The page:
Nalecz Institute of Biocybernetics and Biomedical Engineering PAS, Warsaw, Poland

Challenges in biosensing technologies

CV: Dorota G. Pijanowska is a full professor at the Nalecz Institute of Biocybernetics and Biomedical Engineering, Polish Academy of Sciences (IBBE PAS), where she received PhD and DSc degrees in 1996 and 2006, respectively. Currently, she is the deputy director for research at IBBE PAS. She received postdoctoral fellowship at the Biosensors Group, University of Twente, The Netherlands. In 2007 she has got a position of associate professor at the IBBE PAS and she became the head of Biosensors Lab and Department of Hybrid and Analytical Microbiosystems. In 2017 she was awarded with title of full professor. Her research interests include development, fabrication and characterization of chemical sensors and biosensors as well as micro total analysis systems (┬ÁTAS, lab-on-a-chip), and their biomedical applications.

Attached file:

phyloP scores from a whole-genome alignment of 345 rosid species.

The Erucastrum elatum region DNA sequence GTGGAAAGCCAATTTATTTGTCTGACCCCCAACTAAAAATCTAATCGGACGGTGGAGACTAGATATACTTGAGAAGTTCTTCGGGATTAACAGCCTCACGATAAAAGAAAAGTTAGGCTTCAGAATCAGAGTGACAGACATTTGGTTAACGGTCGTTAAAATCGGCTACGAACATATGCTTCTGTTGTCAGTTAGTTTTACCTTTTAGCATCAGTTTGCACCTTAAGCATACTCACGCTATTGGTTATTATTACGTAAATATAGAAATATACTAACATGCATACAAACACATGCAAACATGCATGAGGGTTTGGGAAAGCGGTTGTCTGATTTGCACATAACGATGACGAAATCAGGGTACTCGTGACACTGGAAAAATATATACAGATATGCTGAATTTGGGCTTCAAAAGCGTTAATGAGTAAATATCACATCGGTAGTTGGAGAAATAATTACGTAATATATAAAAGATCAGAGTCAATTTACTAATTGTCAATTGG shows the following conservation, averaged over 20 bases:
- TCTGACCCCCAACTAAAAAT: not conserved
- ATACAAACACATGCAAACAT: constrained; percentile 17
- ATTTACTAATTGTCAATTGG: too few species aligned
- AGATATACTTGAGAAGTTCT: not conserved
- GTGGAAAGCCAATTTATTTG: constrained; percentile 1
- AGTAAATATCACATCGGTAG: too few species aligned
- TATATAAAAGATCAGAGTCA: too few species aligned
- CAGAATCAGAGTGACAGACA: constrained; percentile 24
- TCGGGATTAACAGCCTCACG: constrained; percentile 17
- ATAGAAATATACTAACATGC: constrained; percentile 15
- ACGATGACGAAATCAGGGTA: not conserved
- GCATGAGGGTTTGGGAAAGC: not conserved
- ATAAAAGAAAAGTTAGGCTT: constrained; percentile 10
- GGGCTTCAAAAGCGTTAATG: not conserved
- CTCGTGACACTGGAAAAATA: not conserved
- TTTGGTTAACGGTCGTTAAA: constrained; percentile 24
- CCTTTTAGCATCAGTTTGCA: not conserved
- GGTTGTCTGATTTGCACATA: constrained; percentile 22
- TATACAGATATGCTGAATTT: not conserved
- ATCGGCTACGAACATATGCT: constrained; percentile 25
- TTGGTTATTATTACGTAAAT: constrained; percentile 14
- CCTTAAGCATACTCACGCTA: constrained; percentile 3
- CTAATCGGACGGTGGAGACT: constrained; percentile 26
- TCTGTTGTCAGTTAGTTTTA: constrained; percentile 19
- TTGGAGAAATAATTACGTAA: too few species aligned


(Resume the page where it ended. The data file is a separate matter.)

Abstract: Talking about biosensing technologies (bioSTs) anyone can think of different research aspects, including micro/nanotechnologies, molecular recognition, bioaffinity, enzymatic reactions, as well as plenty of biochemical species and biomarkers to be determined. Regardless various points of view, bioSTs are aimed at formation of specifically responding (bio)active sensing layers and sample processing systems. This can be achieved particularly through formation of biorecognition layers using natural or synthetic (bio)receptors deposited on active area of the transducer, and microfluidic based systems for bioassays. Particular interests are focused on development of sensor and microfluidic based bioanalytical microtools for brain metabolites analysis and non-specific and specific markers of cardiovascular and Alzheimer diseases as well as for bioactive substances (cytostatics, psychoactive drugs). These include recent and perspective research concerning microfluidic based systems for biomedical applications, in particular for determination of selected markers in biological samples of very small volume, such as cell lysates. A future direction of the research is related to theranostics, integrating many technologies, such as organs-on-a-chip,  and microanalytical tools for monitoring the cell cultures.